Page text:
Today, American investor, and former Wall Street fund manager, Paul Mampilly, dedicates his life to assisting average Americans in achieving financial freedom through the stock market. Since 2016, Mr. Paul Mampilly has been a senior editor with Banyan Hill Publishing, delivering the research service, Profits Unlimited, as well as the trading services, Extreme Fortunes, and True Momentum. Since exiting Wall Street, Mr. Mampilly has put his expertise to good use, amassing a readership of more than 90,000 subscribers for the Profits Unlimited newsletter, alone. He has been featured on a number of reputable platforms over the course of his career, including Bloomberg TV, CNBC, and Fox Business News. Despite no longer making money for the world’s wealthiest companies, Paul Mampilly doesn’t consider himself retired, as he remains active in the investment community.
Paul Mampilly is a native of India, but immigrated to Dubai during the oil surge of the late-sixties, and later to the United States. He attended Montclair State University, garnering a BBA in 1991, and later earned an MBA from Fordham University’s Gabelli School of Business. After garnering his Bachelor of Business Administration degree, he took a position on Wall Street with Bankers Trust, which was, soon thereafter, acquired by Deutsche Bank. While he also held prominent positions with companies such as ING and the Royal Bank of Scotland, it was his time with Kinetics Asset Management that solidified him as a force within the investment community. Before he left Kinetics Asset Management, he’d averaged a 26 percent rate of return, while also growing the fund from $6 billion in assets, to upwards of $25 billion.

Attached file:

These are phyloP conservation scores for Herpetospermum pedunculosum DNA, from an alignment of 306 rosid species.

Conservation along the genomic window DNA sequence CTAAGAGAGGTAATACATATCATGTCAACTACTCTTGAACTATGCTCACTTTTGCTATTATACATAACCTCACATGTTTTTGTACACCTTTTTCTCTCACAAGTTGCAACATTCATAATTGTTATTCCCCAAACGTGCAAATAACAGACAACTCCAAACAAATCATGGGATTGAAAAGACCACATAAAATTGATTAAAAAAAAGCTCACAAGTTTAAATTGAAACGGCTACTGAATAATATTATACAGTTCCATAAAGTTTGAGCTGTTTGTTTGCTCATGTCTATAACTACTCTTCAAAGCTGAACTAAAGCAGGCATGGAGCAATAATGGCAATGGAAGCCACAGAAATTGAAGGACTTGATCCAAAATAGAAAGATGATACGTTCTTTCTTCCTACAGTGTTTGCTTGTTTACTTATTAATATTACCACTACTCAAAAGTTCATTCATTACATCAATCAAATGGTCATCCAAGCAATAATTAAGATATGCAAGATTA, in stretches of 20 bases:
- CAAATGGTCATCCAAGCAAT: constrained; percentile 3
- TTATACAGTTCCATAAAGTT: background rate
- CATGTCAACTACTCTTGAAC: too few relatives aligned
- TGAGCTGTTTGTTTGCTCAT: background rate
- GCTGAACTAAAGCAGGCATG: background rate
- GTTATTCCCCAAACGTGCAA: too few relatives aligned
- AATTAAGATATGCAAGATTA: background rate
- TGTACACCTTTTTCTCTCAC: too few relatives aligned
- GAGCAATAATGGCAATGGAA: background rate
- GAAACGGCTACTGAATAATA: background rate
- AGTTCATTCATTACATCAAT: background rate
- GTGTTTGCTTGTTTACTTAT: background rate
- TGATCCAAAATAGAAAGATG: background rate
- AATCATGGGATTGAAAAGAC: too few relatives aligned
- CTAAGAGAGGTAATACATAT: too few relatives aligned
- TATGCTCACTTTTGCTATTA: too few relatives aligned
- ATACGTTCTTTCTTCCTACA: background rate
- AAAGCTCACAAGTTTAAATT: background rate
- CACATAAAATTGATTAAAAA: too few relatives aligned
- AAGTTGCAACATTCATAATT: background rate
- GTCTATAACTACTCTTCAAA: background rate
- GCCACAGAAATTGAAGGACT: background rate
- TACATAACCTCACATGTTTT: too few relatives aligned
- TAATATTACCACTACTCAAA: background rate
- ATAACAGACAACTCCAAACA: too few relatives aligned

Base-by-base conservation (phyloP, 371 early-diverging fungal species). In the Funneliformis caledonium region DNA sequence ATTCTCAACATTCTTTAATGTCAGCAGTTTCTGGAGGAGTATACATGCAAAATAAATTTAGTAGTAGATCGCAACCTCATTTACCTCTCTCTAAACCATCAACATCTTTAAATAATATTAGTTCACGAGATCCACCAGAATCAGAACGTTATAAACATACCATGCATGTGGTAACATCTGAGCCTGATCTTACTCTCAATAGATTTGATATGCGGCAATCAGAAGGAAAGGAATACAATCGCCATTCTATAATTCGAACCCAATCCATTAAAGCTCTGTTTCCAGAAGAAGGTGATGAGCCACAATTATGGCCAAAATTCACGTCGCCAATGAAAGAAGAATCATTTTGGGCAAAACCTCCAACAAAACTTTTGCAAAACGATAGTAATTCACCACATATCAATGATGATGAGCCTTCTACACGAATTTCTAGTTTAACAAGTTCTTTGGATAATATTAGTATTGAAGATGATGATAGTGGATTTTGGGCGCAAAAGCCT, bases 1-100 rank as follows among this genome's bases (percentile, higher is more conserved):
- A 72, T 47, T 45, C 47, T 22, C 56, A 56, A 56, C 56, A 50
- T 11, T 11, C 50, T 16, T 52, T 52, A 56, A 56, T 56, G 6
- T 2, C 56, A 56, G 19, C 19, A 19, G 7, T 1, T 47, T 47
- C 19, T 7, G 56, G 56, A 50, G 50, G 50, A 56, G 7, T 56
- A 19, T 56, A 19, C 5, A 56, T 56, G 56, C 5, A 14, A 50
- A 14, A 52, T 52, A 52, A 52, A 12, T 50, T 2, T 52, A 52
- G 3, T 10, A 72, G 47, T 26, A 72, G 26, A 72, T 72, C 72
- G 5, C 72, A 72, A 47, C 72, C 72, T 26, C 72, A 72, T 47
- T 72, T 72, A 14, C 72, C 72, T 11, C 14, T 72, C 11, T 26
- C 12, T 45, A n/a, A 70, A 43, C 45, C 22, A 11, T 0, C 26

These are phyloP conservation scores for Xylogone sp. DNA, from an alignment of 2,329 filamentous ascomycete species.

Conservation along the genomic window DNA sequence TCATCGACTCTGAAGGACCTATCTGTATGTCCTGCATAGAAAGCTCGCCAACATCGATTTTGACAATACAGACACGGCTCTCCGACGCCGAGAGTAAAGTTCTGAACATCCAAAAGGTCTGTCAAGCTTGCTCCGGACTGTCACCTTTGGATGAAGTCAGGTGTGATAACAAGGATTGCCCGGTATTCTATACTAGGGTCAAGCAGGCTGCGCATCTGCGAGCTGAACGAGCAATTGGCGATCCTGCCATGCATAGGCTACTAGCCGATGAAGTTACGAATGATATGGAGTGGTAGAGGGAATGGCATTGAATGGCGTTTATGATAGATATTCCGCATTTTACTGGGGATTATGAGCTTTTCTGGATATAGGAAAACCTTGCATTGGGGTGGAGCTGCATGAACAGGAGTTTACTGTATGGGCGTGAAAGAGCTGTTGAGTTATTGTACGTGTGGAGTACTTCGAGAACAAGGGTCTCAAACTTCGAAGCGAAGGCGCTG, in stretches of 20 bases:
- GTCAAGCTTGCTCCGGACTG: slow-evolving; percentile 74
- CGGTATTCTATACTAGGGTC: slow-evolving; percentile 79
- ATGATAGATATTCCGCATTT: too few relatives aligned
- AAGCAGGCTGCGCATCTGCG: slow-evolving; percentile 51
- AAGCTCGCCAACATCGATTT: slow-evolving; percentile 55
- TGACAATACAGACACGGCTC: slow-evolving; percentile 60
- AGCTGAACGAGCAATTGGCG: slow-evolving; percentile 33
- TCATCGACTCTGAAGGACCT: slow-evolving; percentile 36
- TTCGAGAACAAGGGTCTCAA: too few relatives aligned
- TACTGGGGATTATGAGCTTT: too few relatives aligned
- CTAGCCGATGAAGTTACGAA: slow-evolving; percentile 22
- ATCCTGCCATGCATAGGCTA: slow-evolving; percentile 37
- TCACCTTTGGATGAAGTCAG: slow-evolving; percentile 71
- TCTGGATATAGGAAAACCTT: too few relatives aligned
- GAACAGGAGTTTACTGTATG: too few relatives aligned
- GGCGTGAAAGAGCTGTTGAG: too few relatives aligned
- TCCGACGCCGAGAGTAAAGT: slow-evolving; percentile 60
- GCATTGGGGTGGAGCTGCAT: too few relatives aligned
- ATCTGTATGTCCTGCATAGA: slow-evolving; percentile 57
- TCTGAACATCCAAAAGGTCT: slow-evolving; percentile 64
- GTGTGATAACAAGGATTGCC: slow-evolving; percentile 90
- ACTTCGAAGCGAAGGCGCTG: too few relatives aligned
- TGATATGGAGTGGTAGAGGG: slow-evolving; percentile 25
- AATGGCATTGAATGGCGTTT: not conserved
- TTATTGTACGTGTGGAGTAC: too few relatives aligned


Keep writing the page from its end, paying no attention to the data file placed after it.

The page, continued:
Since retiring from Wall Street, Paul Mampilly’s routine has remained relatively unchanged, as he continues to dedicate upwards of twelve hours each day reading and researching prospective, as well as current investment opportunities. Recently, the Swedish company, Spotify, garnered his attention due to the unconventional way in which they transitioned from a private company, into the public sector. By creating a public listing, Spotify was able to avoid a number of fees generally associated with the process.